Ironically, the secret of life is to watch less television.
This week was a strange one. My job status is up in the air. My relationship status is “vexatious” and, of course, the world at large is falling apart at the seams. On the other hand, I’m sitting at a computer connected to the sum of all mankind’s knowledge, I’m in excellent health, and human life expectancy has never been better. So, I can look forward to living like this for a long, long time.
But hey, that’s why we have movies and television, right?
What We Do in the Shadows
In 2014 I attended a film festival where Taika Waititi screened What We Do in the Shadows, a horror/comedy film based on previous work he’d done with Jemaine Clement. I left the theater feeling like I’d been gut-punched because the last 85 minutes had been spent laughing so hard I nearly lost all control of bodily functions.
Drunk on beer and laughter, I spotted Waititi standing outside, speaking excitedly into his phone. I got the impression he was discussing the screening with someone. He sensed my approach and politely ended his conversation as he regarded me. I blurted out the following:
“I just want you to know, that was the funniest thing I think I’ve seen in years…”
His eyes went wide with astonishment. “Oh, my,” he began, sheepishly.
But I wasn’t done.
“…and…oh my God, I swear to God I nearly pissed myself…just hilarious…God!”
“Oh!” he grinned generously at my multiple supernatural invocations. “Thank you so much!”
Still wasn’t done.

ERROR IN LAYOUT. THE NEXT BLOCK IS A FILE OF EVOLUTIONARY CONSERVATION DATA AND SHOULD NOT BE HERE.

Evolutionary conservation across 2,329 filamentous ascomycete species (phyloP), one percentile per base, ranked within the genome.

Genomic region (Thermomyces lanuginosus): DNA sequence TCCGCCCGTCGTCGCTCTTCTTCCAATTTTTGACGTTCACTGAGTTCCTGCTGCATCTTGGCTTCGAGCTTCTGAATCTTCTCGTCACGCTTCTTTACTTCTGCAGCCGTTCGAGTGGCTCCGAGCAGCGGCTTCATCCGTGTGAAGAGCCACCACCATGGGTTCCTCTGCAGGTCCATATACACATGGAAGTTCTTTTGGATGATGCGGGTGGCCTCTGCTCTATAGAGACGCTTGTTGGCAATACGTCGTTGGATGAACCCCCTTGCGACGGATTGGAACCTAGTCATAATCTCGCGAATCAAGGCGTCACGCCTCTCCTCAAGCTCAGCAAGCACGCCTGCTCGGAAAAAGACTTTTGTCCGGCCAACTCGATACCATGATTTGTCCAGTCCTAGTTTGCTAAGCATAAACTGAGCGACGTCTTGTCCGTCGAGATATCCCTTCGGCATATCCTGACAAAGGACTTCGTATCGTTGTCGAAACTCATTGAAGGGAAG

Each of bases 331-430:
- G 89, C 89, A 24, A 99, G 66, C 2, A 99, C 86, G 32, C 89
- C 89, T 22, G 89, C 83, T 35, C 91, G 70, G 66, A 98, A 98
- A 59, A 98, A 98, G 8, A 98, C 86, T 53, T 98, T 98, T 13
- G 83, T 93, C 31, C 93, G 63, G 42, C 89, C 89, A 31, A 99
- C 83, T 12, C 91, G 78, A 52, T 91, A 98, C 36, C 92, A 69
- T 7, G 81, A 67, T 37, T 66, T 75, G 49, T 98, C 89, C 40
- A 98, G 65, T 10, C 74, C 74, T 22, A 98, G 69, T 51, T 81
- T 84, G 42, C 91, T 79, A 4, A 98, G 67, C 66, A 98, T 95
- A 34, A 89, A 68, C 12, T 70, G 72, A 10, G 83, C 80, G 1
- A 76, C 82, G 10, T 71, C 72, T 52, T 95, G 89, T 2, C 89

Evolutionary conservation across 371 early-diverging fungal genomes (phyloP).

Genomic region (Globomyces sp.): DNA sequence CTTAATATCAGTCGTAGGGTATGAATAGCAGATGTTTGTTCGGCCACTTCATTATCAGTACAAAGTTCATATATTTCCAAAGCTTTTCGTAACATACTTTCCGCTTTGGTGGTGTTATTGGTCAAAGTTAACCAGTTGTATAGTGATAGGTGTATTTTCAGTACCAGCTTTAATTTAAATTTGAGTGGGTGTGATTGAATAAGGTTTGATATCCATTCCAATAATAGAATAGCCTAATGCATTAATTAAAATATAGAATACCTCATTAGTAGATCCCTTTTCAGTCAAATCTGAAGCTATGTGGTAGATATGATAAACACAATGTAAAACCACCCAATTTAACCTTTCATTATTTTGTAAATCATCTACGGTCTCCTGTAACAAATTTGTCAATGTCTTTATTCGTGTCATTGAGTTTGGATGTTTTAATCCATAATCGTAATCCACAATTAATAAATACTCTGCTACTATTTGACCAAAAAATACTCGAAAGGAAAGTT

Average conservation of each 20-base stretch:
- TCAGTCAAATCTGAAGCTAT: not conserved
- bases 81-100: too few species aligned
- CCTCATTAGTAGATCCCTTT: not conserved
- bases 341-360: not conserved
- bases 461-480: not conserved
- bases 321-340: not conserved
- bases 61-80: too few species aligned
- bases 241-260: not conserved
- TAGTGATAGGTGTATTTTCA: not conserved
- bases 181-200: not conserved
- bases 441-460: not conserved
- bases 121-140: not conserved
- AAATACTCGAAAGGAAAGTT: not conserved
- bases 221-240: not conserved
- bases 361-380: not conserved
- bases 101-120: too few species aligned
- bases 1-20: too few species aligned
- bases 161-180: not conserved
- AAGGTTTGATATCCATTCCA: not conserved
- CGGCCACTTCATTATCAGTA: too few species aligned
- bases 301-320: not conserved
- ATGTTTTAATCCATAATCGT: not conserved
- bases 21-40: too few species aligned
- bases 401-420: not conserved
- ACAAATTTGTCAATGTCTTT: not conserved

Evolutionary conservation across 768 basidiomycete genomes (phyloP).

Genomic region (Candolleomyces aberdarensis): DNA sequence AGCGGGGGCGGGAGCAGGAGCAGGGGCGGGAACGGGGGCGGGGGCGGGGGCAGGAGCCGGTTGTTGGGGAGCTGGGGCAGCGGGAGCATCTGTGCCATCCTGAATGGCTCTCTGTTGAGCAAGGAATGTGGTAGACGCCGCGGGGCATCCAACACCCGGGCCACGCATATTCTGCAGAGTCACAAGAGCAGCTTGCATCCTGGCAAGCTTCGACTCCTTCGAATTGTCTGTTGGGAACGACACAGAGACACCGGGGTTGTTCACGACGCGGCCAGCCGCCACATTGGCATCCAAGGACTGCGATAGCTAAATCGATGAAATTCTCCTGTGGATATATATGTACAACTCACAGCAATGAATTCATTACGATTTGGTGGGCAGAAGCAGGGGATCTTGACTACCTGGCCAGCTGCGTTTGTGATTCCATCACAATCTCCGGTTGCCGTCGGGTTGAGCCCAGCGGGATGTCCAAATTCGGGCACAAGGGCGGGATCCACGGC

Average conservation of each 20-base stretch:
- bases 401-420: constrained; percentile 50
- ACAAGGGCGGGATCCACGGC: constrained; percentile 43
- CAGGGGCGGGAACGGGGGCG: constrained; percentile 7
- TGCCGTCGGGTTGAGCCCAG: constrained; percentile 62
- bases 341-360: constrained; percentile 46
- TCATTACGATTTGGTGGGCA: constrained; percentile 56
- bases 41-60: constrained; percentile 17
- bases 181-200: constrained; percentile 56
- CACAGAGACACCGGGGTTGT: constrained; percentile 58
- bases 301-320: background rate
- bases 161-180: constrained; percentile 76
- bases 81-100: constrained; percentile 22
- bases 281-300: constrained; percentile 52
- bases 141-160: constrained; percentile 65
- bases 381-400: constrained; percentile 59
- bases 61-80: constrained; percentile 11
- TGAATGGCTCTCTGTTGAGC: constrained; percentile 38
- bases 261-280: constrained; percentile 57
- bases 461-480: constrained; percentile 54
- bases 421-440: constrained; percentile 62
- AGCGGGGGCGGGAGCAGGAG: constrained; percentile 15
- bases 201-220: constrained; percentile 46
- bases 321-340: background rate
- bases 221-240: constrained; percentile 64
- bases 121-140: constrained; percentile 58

“Please tell me you have more of that (urp). I can’t wait to see what you guys do next with those characters.” I laughed the way drunk people often do, a braying noise, equally reminiscent of sobbing as of joy.
My Significant Other was becoming embarrassed and wisely pulled me away before I tried to hug him or offer him my phone number. The point is, I’m pretty sure what I meant was:
“You should approach a streaming platform with an original show based on this concept, because that’s something a person would say in 2014.”
You’re welcome, Earth, because that’s what they did.
And you know what? We’re into Season 4, and it absolutely freaking slaps. Every time you think this show is going to Jump the Shark or they’re going to run out of twists, they turn left into a brand new pile of gut-busting ideas. It just never gets old.
Do yourself a favor and check it out.
I have now completely caught up with all three seasons of Succession, and after that banger of a finale I need some time to think about my future. Up is down. Down is up.
I am constantly sure that there’s no way this premise can be milked any further without the payoff. How long can we possibly go with this “Who will succeed Logan Roy” crap before the show utterly collapses under its own weight?
Come on, it’s like dragging out “Who Shot J.R.” for three whole seasons!
Oh, but it’s just not.
Each time I’m sure this show has run out of ways to surprise me, Kendall accidentally drinks a gallon of anti-freeze, or Roman pulls his dick out in a board meeting (note: only one of those things happened).
Or, Logan Roy delivers a Ninja-style double-cross inside a mind-fuck wrapped in a deception for the ages.
I know that was a strange sentence, but it’s the one that came out of my mouth as I took in the Season 3 finale. Wow. You can look forward to me getting deeper into this show when Season 4 drops. It’s safe to say that Succession has more than adequately filled the Sopranos-shaped hole in my heart.
I watched Divergent in a situation where I felt compelled to say yes. I was with a special friend who enjoys these kinds of joints and likes to start movie night by asking:
“What do you want to watch?”
When we both know it doesn’t matter what I want to watch. But luckily, I’m that guy who’s pretty easygoing about that kind of thing. It doesn’t matter what we watch when I’m with someone I adore.
Or so I thought, until I saw Divergent.